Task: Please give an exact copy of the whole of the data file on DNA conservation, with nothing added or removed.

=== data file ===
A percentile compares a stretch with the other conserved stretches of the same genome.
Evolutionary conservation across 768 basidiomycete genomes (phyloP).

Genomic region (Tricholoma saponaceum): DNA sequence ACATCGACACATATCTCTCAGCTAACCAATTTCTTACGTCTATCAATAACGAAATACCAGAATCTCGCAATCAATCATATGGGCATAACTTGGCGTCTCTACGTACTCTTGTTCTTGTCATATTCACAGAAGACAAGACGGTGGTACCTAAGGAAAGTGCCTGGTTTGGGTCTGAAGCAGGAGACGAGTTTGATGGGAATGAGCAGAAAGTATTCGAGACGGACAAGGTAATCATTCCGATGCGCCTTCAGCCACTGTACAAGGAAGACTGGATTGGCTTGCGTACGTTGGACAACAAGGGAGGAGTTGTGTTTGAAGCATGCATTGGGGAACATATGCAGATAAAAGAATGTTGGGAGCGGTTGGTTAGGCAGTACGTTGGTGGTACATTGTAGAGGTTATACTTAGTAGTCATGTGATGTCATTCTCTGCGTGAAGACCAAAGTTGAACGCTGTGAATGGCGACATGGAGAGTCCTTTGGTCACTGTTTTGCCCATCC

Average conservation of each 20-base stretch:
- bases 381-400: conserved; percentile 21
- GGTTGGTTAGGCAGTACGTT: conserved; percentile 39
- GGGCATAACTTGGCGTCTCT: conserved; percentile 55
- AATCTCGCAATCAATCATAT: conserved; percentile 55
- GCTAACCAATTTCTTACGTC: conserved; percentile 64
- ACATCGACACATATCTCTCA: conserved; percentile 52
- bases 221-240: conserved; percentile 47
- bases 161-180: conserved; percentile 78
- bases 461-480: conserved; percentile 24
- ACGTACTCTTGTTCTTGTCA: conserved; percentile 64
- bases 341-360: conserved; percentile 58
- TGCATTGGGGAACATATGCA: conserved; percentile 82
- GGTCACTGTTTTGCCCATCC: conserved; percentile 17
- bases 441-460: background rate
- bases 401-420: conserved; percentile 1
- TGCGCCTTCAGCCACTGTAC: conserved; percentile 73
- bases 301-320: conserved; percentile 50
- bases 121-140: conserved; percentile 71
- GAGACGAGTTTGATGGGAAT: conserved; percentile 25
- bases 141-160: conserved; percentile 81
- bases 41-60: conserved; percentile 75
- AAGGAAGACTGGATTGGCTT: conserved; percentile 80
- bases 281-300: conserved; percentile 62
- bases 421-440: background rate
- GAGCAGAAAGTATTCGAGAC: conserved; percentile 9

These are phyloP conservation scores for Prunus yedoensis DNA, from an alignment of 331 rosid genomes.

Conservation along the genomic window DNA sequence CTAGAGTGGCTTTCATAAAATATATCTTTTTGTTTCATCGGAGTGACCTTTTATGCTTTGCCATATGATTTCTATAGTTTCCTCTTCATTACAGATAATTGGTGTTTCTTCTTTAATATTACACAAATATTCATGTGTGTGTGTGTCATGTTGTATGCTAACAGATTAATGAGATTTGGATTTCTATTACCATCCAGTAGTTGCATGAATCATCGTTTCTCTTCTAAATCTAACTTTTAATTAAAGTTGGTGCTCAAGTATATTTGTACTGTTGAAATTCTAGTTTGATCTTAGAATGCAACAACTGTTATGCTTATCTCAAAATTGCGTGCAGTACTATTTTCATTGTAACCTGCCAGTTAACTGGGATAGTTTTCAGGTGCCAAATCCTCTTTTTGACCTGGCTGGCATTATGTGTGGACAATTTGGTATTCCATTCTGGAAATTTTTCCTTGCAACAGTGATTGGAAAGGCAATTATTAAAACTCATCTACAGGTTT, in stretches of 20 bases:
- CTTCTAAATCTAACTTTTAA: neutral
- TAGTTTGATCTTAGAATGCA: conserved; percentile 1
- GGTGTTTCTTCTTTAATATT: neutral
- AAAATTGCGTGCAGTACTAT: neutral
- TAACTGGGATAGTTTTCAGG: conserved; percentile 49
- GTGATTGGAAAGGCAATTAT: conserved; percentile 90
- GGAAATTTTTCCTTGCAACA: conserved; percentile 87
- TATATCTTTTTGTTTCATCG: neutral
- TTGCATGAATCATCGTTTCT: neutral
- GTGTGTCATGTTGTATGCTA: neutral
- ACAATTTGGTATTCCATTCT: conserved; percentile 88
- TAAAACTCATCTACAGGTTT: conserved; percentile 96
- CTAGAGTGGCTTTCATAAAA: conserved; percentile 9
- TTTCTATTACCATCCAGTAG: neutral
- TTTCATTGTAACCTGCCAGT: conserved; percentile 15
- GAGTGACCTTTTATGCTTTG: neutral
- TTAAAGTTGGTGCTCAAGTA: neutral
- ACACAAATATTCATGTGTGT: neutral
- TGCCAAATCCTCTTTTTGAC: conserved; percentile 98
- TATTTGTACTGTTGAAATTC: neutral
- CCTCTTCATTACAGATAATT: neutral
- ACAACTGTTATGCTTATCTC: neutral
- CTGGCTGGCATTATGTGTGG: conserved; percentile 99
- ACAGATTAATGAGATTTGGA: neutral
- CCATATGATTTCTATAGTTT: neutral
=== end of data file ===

A percentile compares a stretch with the other conserved stretches of the same genome.
Evolutionary conservation across 768 basidiomycete genomes (phyloP).

Genomic region (Tricholoma saponaceum): DNA sequence ACATCGACACATATCTCTCAGCTAACCAATTTCTTACGTCTATCAATAACGAAATACCAGAATCTCGCAATCAATCATATGGGCATAACTTGGCGTCTCTACGTACTCTTGTTCTTGTCATATTCACAGAAGACAAGACGGTGGTACCTAAGGAAAGTGCCTGGTTTGGGTCTGAAGCAGGAGACGAGTTTGATGGGAATGAGCAGAAAGTATTCGAGACGGACAAGGTAATCATTCCGATGCGCCTTCAGCCACTGTACAAGGAAGACTGGATTGGCTTGCGTACGTTGGACAACAAGGGAGGAGTTGTGTTTGAAGCATGCATTGGGGAACATATGCAGATAAAAGAATGTTGGGAGCGGTTGGTTAGGCAGTACGTTGGTGGTACATTGTAGAGGTTATACTTAGTAGTCATGTGATGTCATTCTCTGCGTGAAGACCAAAGTTGAACGCTGTGAATGGCGACATGGAGAGTCCTTTGGTCACTGTTTTGCCCATCC

Average conservation of each 20-base stretch:
- bases 381-400: conserved; percentile 21
- GGTTGGTTAGGCAGTACGTT: conserved; percentile 39
- GGGCATAACTTGGCGTCTCT: conserved; percentile 55
- AATCTCGCAATCAATCATAT: conserved; percentile 55
- GCTAACCAATTTCTTACGTC: conserved; percentile 64
- ACATCGACACATATCTCTCA: conserved; percentile 52
- bases 221-240: conserved; percentile 47
- bases 161-180: conserved; percentile 78
- bases 461-480: conserved; percentile 24
- ACGTACTCTTGTTCTTGTCA: conserved; percentile 64
- bases 341-360: conserved; percentile 58
- TGCATTGGGGAACATATGCA: conserved; percentile 82
- GGTCACTGTTTTGCCCATCC: conserved; percentile 17
- bases 441-460: background rate
- bases 401-420: conserved; percentile 1
- TGCGCCTTCAGCCACTGTAC: conserved; percentile 73
- bases 301-320: conserved; percentile 50
- bases 121-140: conserved; percentile 71
- GAGACGAGTTTGATGGGAAT: conserved; percentile 25
- bases 141-160: conserved; percentile 81
- bases 41-60: conserved; percentile 75
- AAGGAAGACTGGATTGGCTT: conserved; percentile 80
- bases 281-300: conserved; percentile 62
- bases 421-440: background rate
- GAGCAGAAAGTATTCGAGAC: conserved; percentile 9

These are phyloP conservation scores for Prunus yedoensis DNA, from an alignment of 331 rosid genomes.

Conservation along the genomic window DNA sequence CTAGAGTGGCTTTCATAAAATATATCTTTTTGTTTCATCGGAGTGACCTTTTATGCTTTGCCATATGATTTCTATAGTTTCCTCTTCATTACAGATAATTGGTGTTTCTTCTTTAATATTACACAAATATTCATGTGTGTGTGTGTCATGTTGTATGCTAACAGATTAATGAGATTTGGATTTCTATTACCATCCAGTAGTTGCATGAATCATCGTTTCTCTTCTAAATCTAACTTTTAATTAAAGTTGGTGCTCAAGTATATTTGTACTGTTGAAATTCTAGTTTGATCTTAGAATGCAACAACTGTTATGCTTATCTCAAAATTGCGTGCAGTACTATTTTCATTGTAACCTGCCAGTTAACTGGGATAGTTTTCAGGTGCCAAATCCTCTTTTTGACCTGGCTGGCATTATGTGTGGACAATTTGGTATTCCATTCTGGAAATTTTTCCTTGCAACAGTGATTGGAAAGGCAATTATTAAAACTCATCTACAGGTTT, in stretches of 20 bases:
- CTTCTAAATCTAACTTTTAA: neutral
- TAGTTTGATCTTAGAATGCA: conserved; percentile 1
- GGTGTTTCTTCTTTAATATT: neutral
- AAAATTGCGTGCAGTACTAT: neutral
- TAACTGGGATAGTTTTCAGG: conserved; percentile 49
- GTGATTGGAAAGGCAATTAT: conserved; percentile 90
- GGAAATTTTTCCTTGCAACA: conserved; percentile 87
- TATATCTTTTTGTTTCATCG: neutral
- TTGCATGAATCATCGTTTCT: neutral
- GTGTGTCATGTTGTATGCTA: neutral
- ACAATTTGGTATTCCATTCT: conserved; percentile 88
- TAAAACTCATCTACAGGTTT: conserved; percentile 96
- CTAGAGTGGCTTTCATAAAA: conserved; percentile 9
- TTTCTATTACCATCCAGTAG: neutral
- TTTCATTGTAACCTGCCAGT: conserved; percentile 15
- GAGTGACCTTTTATGCTTTG: neutral
- TTAAAGTTGGTGCTCAAGTA: neutral
- ACACAAATATTCATGTGTGT: neutral
- TGCCAAATCCTCTTTTTGAC: conserved; percentile 98
- TATTTGTACTGTTGAAATTC: neutral
- CCTCTTCATTACAGATAATT: neutral
- ACAACTGTTATGCTTATCTC: neutral
- CTGGCTGGCATTATGTGTGG: conserved; percentile 99
- ACAGATTAATGAGATTTGGA: neutral
- CCATATGATTTCTATAGTTT: neutral